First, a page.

Thursday, November 16, 2017

Tax policy

This is Joseph

There are two pieces of journalism by Kevin Drum that are worth not missing.

One, is his noting that some of the current tax reform plans are absurdly generous to inherited wealth:
If you’re not following what this means, here’s an example. Suppose you’re uber-rich and you buy $1 billion in Apple Stock. By the time you die it’s worth $3 billion. Your heirs, lucky ducks that they are, don’t have to pay estate tax on that $3 billion. But they do have to pay normal capital gains on the $2 billion appreciation in the Apple stock. At 20 percent that comes to $400 million.
However, the Republican bill eliminates that too. Not only does it eliminate the estate tax completely, but it allows you to “step up” the value of the estate and avoid capital gains taxes entirely. In our example, you literally get $3 billion free and clear, and you owe taxes in the future only on the appreciation above $3 billion.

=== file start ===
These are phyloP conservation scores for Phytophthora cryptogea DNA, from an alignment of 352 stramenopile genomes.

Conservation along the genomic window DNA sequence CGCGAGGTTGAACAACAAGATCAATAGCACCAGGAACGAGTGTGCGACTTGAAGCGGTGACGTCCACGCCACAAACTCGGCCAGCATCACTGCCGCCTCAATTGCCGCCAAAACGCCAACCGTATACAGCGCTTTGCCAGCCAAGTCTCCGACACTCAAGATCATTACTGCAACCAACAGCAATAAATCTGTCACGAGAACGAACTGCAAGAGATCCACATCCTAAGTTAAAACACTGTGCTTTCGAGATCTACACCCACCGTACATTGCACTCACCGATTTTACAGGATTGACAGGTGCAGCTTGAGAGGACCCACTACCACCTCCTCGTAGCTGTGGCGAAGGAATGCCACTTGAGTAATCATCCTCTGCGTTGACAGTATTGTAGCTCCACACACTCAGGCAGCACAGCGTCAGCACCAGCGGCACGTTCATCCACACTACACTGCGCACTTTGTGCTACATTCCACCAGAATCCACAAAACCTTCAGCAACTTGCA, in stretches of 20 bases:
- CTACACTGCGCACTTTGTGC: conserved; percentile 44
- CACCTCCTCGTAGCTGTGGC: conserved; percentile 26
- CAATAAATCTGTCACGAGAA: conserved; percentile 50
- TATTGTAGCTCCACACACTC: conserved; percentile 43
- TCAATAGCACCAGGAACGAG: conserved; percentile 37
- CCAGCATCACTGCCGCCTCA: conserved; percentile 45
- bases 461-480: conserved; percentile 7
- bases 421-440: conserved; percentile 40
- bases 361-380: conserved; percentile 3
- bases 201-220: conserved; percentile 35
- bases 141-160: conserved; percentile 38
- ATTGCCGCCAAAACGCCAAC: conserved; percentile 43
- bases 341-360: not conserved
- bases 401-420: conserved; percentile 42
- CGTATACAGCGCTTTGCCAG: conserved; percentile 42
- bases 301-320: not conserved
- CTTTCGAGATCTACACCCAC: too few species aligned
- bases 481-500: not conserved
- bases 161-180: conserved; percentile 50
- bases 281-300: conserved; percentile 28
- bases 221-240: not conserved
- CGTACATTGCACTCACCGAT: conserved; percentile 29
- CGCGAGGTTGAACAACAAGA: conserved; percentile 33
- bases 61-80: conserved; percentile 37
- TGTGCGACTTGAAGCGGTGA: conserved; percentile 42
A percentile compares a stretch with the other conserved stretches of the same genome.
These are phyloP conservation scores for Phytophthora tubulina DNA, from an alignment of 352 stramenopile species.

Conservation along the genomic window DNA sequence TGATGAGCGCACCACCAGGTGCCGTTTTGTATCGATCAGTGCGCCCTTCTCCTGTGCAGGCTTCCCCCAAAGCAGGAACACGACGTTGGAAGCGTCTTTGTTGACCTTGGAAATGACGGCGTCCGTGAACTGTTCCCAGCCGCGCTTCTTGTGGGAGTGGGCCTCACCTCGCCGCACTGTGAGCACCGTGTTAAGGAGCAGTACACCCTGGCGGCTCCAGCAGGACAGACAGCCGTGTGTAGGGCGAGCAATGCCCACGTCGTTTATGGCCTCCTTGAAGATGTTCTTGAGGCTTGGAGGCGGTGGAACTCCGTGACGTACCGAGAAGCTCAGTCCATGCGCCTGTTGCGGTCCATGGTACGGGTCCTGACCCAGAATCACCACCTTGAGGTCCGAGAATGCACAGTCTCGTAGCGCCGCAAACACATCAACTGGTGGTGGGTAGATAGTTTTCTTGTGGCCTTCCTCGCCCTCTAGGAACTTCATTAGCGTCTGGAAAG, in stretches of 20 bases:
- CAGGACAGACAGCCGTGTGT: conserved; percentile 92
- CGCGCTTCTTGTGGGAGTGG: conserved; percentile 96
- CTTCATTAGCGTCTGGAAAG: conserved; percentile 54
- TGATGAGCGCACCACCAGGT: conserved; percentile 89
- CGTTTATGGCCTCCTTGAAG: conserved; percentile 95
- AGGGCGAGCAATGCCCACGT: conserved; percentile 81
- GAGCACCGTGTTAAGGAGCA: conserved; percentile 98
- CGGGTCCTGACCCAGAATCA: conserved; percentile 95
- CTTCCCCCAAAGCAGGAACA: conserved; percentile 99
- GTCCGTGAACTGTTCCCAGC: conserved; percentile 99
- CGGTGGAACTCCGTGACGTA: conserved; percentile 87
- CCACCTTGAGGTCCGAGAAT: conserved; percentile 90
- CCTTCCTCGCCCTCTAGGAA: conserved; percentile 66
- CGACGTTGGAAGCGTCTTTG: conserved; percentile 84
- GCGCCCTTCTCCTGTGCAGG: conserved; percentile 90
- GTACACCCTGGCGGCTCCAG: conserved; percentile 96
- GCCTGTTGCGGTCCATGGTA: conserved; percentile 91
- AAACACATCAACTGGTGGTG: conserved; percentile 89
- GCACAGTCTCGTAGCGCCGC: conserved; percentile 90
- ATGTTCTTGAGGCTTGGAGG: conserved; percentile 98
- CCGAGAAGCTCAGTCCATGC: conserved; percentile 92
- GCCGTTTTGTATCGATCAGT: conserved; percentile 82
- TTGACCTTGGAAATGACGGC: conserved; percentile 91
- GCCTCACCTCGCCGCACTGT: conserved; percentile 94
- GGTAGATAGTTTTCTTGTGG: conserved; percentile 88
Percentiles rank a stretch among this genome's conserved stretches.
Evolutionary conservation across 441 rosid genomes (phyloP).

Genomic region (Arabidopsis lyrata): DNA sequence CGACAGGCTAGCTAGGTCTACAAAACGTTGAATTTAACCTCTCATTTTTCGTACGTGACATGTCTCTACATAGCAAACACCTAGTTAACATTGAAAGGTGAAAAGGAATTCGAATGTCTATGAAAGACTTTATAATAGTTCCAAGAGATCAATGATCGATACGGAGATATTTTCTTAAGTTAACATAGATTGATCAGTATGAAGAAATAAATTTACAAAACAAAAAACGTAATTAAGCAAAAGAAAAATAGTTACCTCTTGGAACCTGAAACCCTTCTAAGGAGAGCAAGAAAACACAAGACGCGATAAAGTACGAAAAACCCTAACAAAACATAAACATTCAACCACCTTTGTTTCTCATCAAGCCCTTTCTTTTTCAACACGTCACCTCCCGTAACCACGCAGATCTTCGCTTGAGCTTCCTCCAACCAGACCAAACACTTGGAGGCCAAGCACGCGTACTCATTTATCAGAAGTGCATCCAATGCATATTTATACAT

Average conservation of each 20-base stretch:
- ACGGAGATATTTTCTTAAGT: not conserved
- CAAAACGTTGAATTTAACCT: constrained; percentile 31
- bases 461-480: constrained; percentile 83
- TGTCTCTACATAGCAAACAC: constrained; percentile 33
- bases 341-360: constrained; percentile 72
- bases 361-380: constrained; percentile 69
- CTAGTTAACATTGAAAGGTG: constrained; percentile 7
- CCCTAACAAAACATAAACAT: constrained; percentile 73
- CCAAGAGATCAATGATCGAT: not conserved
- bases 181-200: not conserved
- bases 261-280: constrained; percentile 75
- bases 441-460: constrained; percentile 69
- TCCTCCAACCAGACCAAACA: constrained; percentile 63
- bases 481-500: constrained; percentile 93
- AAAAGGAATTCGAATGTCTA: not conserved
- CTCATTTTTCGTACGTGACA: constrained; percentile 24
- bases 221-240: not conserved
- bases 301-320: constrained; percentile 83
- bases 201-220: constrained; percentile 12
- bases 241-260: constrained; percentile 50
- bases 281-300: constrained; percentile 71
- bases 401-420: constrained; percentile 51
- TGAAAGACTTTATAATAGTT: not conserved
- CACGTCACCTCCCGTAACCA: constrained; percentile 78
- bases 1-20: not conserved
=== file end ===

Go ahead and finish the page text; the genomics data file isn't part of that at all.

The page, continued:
Now it is possible to decide that there should not be capital gains taxes.  This is actually an area of policy discussion as Canada has had a lifetime capital gains exemption.  But if this is what you would like to see happen then you should do it for all capital gains and not focus all of the benefit on the wealthy.  And if you don't exempt these assets from capital gains then the paperwork can get messy.  So, in a sense, the estate tax is a nice way to give the gift of less paperwork to recently bereaved families (not a bad thing).

But turning tax policy into a way to maximize the benefits of inherited wealth seems to an unnecessary enhancement, above and beyond the paperwork simplification.  There should be one or the other. 

Two, is his piece on how tax havens actually make income taxes regressive in Scandinavia.  It's a good item for considering how much real tax burden there is among the elite (the one's who are getting a large tax cut, or potentially getting a large tax cut at least).  You can make moral arguments about what is the right level of obligation that people have to support the nations and laws that make their wealth possible.  It's a complicated area.  But this does somewhat undermine the narrative that taxes at the topic are actually crushing.

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